Virgin Blue has welcomed the decision by the Australian Competition and Consumer Commission to begin proceedings against Qantas regarding Virgin Blueå‘s allegations that the dominant carrier used predatory practices on the Adelaide-Brisbane route.
The low fare carrier launched a daily direct flight 17 months ago on this previously under serviced route.
Qantas promptly responded by dropping its fares from over $500 return to just sixty cents below Virgin Blue while also increasing its capacity on the route by 50% with an additional 737 daily direct service. The new service coincided with Virgin Blue’s originally announced launch date during what is traditionally one of the slowest periods of the year.
The ACCC has confirmed it has commenced court proceedings against Qantas, after a detailed 15 month investigation in relation to Virgin Blue’s concerns.
The Commission has alleged that Qantas sought to substantially damage or eliminate Virgin Blue as a competitor and to prevent the entrance of the start-up airline into other aviation markets in Australia.
This included deterring or preventing the low-fare carrier from both expanding or developing its network across the country and offering competitive airfares to the Australian public.
Chief Executive, Brett Godfrey, said, We fully support the ACCC in taking action against Qantas’ apparent attempts to undermine low fare competition in Australia through predatory discounting and capacity dumping.
He continued, It is clear the ACCC believes that Qantas has engaged in this conduct in order to push Virgin Blue off the route or out of Australian skies altogether. We have and always will vigorously defend our right to offer low fares in a fair competitive environment.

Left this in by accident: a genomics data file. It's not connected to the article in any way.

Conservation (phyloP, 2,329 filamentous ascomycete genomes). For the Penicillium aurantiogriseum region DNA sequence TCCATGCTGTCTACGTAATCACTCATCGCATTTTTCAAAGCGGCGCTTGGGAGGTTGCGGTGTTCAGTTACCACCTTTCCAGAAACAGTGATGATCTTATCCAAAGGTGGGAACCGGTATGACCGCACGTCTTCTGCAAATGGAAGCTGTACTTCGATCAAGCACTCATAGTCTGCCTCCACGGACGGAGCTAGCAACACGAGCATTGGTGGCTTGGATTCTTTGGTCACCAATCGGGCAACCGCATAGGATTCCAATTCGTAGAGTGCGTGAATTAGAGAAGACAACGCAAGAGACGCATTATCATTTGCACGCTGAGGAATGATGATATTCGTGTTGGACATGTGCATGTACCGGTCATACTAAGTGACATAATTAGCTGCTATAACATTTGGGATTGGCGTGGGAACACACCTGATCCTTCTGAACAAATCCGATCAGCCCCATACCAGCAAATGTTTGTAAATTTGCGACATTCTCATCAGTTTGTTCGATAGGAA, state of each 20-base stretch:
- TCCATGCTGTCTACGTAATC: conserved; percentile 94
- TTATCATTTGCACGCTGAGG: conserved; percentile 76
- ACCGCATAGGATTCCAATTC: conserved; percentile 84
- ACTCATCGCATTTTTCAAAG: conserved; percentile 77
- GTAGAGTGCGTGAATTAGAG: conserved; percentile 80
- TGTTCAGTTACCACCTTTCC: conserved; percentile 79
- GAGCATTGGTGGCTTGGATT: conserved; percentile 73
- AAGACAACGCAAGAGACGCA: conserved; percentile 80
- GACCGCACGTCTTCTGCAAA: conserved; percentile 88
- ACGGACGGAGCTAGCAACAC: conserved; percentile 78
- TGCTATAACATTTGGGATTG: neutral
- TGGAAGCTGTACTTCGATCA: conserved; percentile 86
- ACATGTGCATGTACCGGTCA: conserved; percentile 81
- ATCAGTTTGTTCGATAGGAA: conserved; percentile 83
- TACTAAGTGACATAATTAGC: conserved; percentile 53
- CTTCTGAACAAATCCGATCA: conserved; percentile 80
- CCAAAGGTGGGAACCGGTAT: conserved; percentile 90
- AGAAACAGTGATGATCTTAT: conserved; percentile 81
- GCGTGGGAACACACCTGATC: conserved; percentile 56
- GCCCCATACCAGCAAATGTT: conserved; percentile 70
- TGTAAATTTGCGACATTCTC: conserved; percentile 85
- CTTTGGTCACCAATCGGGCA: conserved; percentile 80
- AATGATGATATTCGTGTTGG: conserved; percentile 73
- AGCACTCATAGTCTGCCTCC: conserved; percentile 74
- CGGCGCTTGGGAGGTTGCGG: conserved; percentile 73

Virgin Blue is also urging the Federal Government to review the Trade Practices Act to allow the ACCC to take urgent and effective action to eliminate predatory conduct, in line with the aviation regulation in place in Canada and the United States.
Brett Godfrey said, While we will clearly back the Commission’s decision to take court proceedings against Qantas, it shouldn’t take 17 months for action to be taken. This is a direct result of the lack of effective provisions in the Trade Practices Act to deal with this conduct efficiently and effectively. Unfortunately, other new entrant airlines such as Compass and Impulse weren’t able to make it this far.
With the time it has taken to properly prepare a case under the Trade Practices Act, Virgin Blue could have been forced off the route, leaving Qantas as the only carrier. That would have meant reduced competition, reduced availability of low fares and reduced options for travellers. Even now it could be a year or more before we get an outcome.
Virgin Blue has provided a submission to the ACCC in relation to its aviation competition inquiry calling for the urgent introduction of aviation regulations to ensure true competition prevails for the benefit of Australian travellers.
Virgin Blue currently services every State and Territory in the country with its fleet of 16 aircraft, including the brand new Next Generation Boeing 737 aircraft. Virgin Blue was recently named Best Low Fare Airline Australasia in the Skytrax Airline of The Year 2002 survey, the industry’s leading passenger survey.